Short Description In some ways, this case is as classic as "Rock You Like a Hurricane," the Defendant band's most famous song. Here, the German corporation responsible for the Scorpions, and the individual members, purportedly breached a management contract with Plaintiff and failed to pay royalties on moneys earned after the breach. The court, without discussing the merits of the case, refused Plaintiff's request for an attachment, finding Plaintiff could not illustrate likelihood of success of the merits. - LSW


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19. Jimmie Rodgers vs. Record Label
Highest Court S.D. New York
Year Ended 1990
Plaintiffs Rodgers, Jimmie
Defendants Levy, Morris
Roulette Records
Other No Other parties on file
Short Description Plaintiff is one of three well-known musicians of a similar name, along with the early 20th century "hillbilly" singer whose spelling is identical and the African-American blues artist named Jimmy Rogers. In this case, Rodgers sued Roulette Records, his former record label, for drastic underpayment (in essence nonpayment) of royalties according to contracts written in the 1960s. While many of Plaintiff's actions were blocked by statutes of limitation, recent unpaid royalties were not. After litigation began, Defendant tendered $9,000, which the District Court counted towards the $10,584 award it granted for the immediately preceding six years not blocked by statutes of limitation. - LSW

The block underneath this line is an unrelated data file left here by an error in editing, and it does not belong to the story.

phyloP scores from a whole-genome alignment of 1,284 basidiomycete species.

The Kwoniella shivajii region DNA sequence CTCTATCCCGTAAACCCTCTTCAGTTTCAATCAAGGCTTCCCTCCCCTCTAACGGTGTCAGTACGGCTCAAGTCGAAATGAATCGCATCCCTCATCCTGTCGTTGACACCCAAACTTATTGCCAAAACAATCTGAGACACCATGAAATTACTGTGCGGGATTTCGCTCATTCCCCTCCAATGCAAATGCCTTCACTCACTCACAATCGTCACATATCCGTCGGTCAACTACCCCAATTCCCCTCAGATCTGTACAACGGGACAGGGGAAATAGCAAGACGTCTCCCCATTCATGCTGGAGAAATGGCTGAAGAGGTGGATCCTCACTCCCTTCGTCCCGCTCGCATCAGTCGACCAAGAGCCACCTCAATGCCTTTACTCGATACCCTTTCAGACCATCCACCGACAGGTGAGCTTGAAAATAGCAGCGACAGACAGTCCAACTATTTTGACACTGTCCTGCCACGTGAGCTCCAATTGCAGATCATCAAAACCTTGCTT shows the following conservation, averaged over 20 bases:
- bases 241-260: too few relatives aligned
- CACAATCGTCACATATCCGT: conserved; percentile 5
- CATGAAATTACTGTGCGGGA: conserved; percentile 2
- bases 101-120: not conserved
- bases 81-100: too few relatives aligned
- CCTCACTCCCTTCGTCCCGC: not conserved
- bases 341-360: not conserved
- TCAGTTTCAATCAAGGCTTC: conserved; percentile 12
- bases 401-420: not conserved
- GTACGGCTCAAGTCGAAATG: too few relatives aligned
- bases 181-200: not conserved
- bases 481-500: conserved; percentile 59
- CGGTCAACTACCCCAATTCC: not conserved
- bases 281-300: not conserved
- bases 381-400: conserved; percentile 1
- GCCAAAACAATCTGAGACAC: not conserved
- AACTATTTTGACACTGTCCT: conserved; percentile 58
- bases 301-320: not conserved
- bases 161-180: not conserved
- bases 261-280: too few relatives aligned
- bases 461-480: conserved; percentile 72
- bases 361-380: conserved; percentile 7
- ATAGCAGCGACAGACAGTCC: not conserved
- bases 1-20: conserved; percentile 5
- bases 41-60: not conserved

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20. Rossington-Collins' Lawyers Sue
Highest Court S.D. New York
Year Ended 1984
Plaintiffs Lawyer(s)
Defendants Business Entity of Artist(s)
Rossington-Collins Band
Other Lynyrd Skynyrd
Short Description Lawyers for the band sued for quantum meruit and other expenses incurred in representation of the band. Judgment for attorneys. - [This entry is not yet complete or has not been edited/checked.]